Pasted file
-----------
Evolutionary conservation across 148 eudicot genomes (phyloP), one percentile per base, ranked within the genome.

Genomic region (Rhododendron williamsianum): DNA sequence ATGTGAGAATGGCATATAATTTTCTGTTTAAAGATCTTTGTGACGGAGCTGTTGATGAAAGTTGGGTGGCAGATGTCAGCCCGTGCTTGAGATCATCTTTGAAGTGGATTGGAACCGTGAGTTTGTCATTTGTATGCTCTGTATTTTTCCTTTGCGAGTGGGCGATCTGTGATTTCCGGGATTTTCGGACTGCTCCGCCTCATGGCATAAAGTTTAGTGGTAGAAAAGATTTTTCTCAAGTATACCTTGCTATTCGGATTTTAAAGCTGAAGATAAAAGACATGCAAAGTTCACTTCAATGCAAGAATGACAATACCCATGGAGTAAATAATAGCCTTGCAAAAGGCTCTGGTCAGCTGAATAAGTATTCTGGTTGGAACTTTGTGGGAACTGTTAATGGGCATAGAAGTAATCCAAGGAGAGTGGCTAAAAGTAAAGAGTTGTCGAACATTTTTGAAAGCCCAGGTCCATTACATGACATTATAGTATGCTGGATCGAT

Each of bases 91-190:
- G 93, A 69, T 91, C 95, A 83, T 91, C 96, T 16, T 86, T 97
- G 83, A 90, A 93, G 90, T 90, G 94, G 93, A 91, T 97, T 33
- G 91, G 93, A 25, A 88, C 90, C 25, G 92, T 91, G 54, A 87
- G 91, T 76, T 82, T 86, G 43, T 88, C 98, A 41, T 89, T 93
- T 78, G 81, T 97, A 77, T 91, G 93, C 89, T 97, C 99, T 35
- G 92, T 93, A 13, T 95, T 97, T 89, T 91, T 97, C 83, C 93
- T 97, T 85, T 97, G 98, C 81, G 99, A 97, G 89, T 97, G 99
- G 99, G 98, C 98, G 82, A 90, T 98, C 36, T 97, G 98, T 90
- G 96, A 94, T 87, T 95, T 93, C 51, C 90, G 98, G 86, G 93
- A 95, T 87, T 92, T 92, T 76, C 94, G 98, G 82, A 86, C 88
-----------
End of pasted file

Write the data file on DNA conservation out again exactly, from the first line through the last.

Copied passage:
Evolutionary conservation across 148 eudicot genomes (phyloP), one percentile per base, ranked within the genome.

Genomic region (Rhododendron williamsianum): DNA sequence ATGTGAGAATGGCATATAATTTTCTGTTTAAAGATCTTTGTGACGGAGCTGTTGATGAAAGTTGGGTGGCAGATGTCAGCCCGTGCTTGAGATCATCTTTGAAGTGGATTGGAACCGTGAGTTTGTCATTTGTATGCTCTGTATTTTTCCTTTGCGAGTGGGCGATCTGTGATTTCCGGGATTTTCGGACTGCTCCGCCTCATGGCATAAAGTTTAGTGGTAGAAAAGATTTTTCTCAAGTATACCTTGCTATTCGGATTTTAAAGCTGAAGATAAAAGACATGCAAAGTTCACTTCAATGCAAGAATGACAATACCCATGGAGTAAATAATAGCCTTGCAAAAGGCTCTGGTCAGCTGAATAAGTATTCTGGTTGGAACTTTGTGGGAACTGTTAATGGGCATAGAAGTAATCCAAGGAGAGTGGCTAAAAGTAAAGAGTTGTCGAACATTTTTGAAAGCCCAGGTCCATTACATGACATTATAGTATGCTGGATCGAT

Each of bases 91-190:
- G 93, A 69, T 91, C 95, A 83, T 91, C 96, T 16, T 86, T 97
- G 83, A 90, A 93, G 90, T 90, G 94, G 93, A 91, T 97, T 33
- G 91, G 93, A 25, A 88, C 90, C 25, G 92, T 91, G 54, A 87
- G 91, T 76, T 82, T 86, G 43, T 88, C 98, A 41, T 89, T 93
- T 78, G 81, T 97, A 77, T 91, G 93, C 89, T 97, C 99, T 35
- G 92, T 93, A 13, T 95, T 97, T 89, T 91, T 97, C 83, C 93
- T 97, T 85, T 97, G 98, C 81, G 99, A 97, G 89, T 97, G 99
- G 99, G 98, C 98, G 82, A 90, T 98, C 36, T 97, G 98, T 90
- G 96, A 94, T 87, T 95, T 93, C 51, C 90, G 98, G 86, G 93
- A 95, T 87, T 92, T 92, T 76, C 94, G 98, G 82, A 86, C 88